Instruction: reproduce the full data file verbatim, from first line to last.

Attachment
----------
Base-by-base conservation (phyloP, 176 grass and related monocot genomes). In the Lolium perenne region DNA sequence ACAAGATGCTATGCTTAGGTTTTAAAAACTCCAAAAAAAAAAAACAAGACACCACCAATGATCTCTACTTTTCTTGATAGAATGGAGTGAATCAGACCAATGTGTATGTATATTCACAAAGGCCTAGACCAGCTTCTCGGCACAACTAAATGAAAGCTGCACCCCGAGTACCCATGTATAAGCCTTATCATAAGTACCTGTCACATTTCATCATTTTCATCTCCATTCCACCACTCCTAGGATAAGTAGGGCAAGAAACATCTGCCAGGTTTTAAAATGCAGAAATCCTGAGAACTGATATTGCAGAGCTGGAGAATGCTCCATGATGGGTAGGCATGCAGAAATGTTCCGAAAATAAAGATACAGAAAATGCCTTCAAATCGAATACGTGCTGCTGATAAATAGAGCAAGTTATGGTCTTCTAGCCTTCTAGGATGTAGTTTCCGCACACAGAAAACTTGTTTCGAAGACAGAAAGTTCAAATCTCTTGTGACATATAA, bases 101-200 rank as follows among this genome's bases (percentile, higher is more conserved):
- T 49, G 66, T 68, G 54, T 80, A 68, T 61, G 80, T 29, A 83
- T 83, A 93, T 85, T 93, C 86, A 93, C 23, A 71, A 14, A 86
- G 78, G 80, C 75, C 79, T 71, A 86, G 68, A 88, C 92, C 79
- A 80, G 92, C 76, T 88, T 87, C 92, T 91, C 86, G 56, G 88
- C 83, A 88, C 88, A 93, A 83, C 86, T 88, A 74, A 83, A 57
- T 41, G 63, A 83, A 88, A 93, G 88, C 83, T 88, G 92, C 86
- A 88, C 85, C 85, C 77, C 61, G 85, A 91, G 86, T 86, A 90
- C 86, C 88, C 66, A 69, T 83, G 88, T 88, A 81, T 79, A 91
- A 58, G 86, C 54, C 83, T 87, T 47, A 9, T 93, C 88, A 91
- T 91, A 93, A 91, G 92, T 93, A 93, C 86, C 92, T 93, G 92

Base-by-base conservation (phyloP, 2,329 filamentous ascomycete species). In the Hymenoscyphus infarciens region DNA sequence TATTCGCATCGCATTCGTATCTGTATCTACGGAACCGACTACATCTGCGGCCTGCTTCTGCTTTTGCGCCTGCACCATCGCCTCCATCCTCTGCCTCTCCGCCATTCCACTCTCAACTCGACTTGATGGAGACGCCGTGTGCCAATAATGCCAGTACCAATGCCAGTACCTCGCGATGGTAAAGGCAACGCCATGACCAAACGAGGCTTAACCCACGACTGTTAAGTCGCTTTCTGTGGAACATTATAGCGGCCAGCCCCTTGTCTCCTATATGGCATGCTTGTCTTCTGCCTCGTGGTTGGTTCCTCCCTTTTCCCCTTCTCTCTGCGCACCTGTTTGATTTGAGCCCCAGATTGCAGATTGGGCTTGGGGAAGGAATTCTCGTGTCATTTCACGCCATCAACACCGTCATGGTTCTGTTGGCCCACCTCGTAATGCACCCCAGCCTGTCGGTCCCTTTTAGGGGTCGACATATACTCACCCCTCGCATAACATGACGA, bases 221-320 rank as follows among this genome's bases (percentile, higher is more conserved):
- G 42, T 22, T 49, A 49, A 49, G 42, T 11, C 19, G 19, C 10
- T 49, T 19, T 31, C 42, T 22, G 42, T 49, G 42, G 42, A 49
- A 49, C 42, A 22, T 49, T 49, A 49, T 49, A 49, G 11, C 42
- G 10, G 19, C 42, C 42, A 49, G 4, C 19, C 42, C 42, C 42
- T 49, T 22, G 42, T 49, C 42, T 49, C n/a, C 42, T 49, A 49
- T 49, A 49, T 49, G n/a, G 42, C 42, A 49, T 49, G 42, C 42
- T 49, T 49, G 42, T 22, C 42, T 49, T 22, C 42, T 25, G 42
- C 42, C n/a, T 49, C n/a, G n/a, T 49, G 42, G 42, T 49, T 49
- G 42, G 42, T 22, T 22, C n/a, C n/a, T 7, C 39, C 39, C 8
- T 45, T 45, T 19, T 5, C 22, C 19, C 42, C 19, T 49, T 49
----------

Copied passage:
Base-by-base conservation (phyloP, 176 grass and related monocot genomes). In the Lolium perenne region DNA sequence ACAAGATGCTATGCTTAGGTTTTAAAAACTCCAAAAAAAAAAAACAAGACACCACCAATGATCTCTACTTTTCTTGATAGAATGGAGTGAATCAGACCAATGTGTATGTATATTCACAAAGGCCTAGACCAGCTTCTCGGCACAACTAAATGAAAGCTGCACCCCGAGTACCCATGTATAAGCCTTATCATAAGTACCTGTCACATTTCATCATTTTCATCTCCATTCCACCACTCCTAGGATAAGTAGGGCAAGAAACATCTGCCAGGTTTTAAAATGCAGAAATCCTGAGAACTGATATTGCAGAGCTGGAGAATGCTCCATGATGGGTAGGCATGCAGAAATGTTCCGAAAATAAAGATACAGAAAATGCCTTCAAATCGAATACGTGCTGCTGATAAATAGAGCAAGTTATGGTCTTCTAGCCTTCTAGGATGTAGTTTCCGCACACAGAAAACTTGTTTCGAAGACAGAAAGTTCAAATCTCTTGTGACATATAA, bases 101-200 rank as follows among this genome's bases (percentile, higher is more conserved):
- T 49, G 66, T 68, G 54, T 80, A 68, T 61, G 80, T 29, A 83
- T 83, A 93, T 85, T 93, C 86, A 93, C 23, A 71, A 14, A 86
- G 78, G 80, C 75, C 79, T 71, A 86, G 68, A 88, C 92, C 79
- A 80, G 92, C 76, T 88, T 87, C 92, T 91, C 86, G 56, G 88
- C 83, A 88, C 88, A 93, A 83, C 86, T 88, A 74, A 83, A 57
- T 41, G 63, A 83, A 88, A 93, G 88, C 83, T 88, G 92, C 86
- A 88, C 85, C 85, C 77, C 61, G 85, A 91, G 86, T 86, A 90
- C 86, C 88, C 66, A 69, T 83, G 88, T 88, A 81, T 79, A 91
- A 58, G 86, C 54, C 83, T 87, T 47, A 9, T 93, C 88, A 91
- T 91, A 93, A 91, G 92, T 93, A 93, C 86, C 92, T 93, G 92

Base-by-base conservation (phyloP, 2,329 filamentous ascomycete species). In the Hymenoscyphus infarciens region DNA sequence TATTCGCATCGCATTCGTATCTGTATCTACGGAACCGACTACATCTGCGGCCTGCTTCTGCTTTTGCGCCTGCACCATCGCCTCCATCCTCTGCCTCTCCGCCATTCCACTCTCAACTCGACTTGATGGAGACGCCGTGTGCCAATAATGCCAGTACCAATGCCAGTACCTCGCGATGGTAAAGGCAACGCCATGACCAAACGAGGCTTAACCCACGACTGTTAAGTCGCTTTCTGTGGAACATTATAGCGGCCAGCCCCTTGTCTCCTATATGGCATGCTTGTCTTCTGCCTCGTGGTTGGTTCCTCCCTTTTCCCCTTCTCTCTGCGCACCTGTTTGATTTGAGCCCCAGATTGCAGATTGGGCTTGGGGAAGGAATTCTCGTGTCATTTCACGCCATCAACACCGTCATGGTTCTGTTGGCCCACCTCGTAATGCACCCCAGCCTGTCGGTCCCTTTTAGGGGTCGACATATACTCACCCCTCGCATAACATGACGA, bases 221-320 rank as follows among this genome's bases (percentile, higher is more conserved):
- G 42, T 22, T 49, A 49, A 49, G 42, T 11, C 19, G 19, C 10
- T 49, T 19, T 31, C 42, T 22, G 42, T 49, G 42, G 42, A 49
- A 49, C 42, A 22, T 49, T 49, A 49, T 49, A 49, G 11, C 42
- G 10, G 19, C 42, C 42, A 49, G 4, C 19, C 42, C 42, C 42
- T 49, T 22, G 42, T 49, C 42, T 49, C n/a, C 42, T 49, A 49
- T 49, A 49, T 49, G n/a, G 42, C 42, A 49, T 49, G 42, C 42
- T 49, T 49, G 42, T 22, C 42, T 49, T 22, C 42, T 25, G 42
- C 42, C n/a, T 49, C n/a, G n/a, T 49, G 42, G 42, T 49, T 49
- G 42, G 42, T 22, T 22, C n/a, C n/a, T 7, C 39, C 39, C 8
- T 45, T 45, T 19, T 5, C 22, C 19, C 42, C 19, T 49, T 49